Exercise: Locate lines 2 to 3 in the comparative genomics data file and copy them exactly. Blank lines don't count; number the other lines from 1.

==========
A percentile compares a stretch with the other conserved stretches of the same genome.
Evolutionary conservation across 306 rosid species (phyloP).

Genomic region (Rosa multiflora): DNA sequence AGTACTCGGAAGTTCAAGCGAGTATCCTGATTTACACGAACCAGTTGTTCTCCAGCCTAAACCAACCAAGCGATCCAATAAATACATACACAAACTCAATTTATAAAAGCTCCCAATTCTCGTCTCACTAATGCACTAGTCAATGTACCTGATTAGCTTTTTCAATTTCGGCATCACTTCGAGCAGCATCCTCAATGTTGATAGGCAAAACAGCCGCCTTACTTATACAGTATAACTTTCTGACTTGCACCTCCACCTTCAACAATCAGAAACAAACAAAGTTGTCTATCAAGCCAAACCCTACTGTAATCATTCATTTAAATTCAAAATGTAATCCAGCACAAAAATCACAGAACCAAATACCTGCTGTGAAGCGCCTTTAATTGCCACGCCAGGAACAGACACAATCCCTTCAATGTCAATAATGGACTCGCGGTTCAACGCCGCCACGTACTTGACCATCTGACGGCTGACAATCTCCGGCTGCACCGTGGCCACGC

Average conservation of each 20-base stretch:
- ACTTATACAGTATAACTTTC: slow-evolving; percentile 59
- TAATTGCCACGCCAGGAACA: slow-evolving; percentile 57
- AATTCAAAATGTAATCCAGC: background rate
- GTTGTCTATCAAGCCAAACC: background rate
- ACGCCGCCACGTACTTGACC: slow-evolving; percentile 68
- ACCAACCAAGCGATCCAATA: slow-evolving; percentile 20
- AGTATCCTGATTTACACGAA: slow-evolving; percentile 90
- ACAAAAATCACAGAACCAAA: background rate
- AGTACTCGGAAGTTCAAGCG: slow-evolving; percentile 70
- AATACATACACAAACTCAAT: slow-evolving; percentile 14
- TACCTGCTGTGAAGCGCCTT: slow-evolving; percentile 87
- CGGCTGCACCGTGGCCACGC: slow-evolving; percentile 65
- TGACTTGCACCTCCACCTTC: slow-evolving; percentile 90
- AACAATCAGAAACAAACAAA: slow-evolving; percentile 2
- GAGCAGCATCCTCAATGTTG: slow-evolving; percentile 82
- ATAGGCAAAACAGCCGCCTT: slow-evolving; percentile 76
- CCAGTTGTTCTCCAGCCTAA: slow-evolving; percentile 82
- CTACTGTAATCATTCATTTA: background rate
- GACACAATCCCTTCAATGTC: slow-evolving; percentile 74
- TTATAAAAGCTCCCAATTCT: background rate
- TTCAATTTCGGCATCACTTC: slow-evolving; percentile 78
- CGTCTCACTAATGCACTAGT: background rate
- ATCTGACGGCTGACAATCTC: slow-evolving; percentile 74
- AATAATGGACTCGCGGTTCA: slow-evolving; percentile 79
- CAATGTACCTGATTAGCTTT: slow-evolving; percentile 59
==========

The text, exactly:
Evolutionary conservation across 306 rosid species (phyloP).

Genomic region (Rosa multiflora): DNA sequence AGTACTCGGAAGTTCAAGCGAGTATCCTGATTTACACGAACCAGTTGTTCTCCAGCCTAAACCAACCAAGCGATCCAATAAATACATACACAAACTCAATTTATAAAAGCTCCCAATTCTCGTCTCACTAATGCACTAGTCAATGTACCTGATTAGCTTTTTCAATTTCGGCATCACTTCGAGCAGCATCCTCAATGTTGATAGGCAAAACAGCCGCCTTACTTATACAGTATAACTTTCTGACTTGCACCTCCACCTTCAACAATCAGAAACAAACAAAGTTGTCTATCAAGCCAAACCCTACTGTAATCATTCATTTAAATTCAAAATGTAATCCAGCACAAAAATCACAGAACCAAATACCTGCTGTGAAGCGCCTTTAATTGCCACGCCAGGAACAGACACAATCCCTTCAATGTCAATAATGGACTCGCGGTTCAACGCCGCCACGTACTTGACCATCTGACGGCTGACAATCTCCGGCTGCACCGTGGCCACGC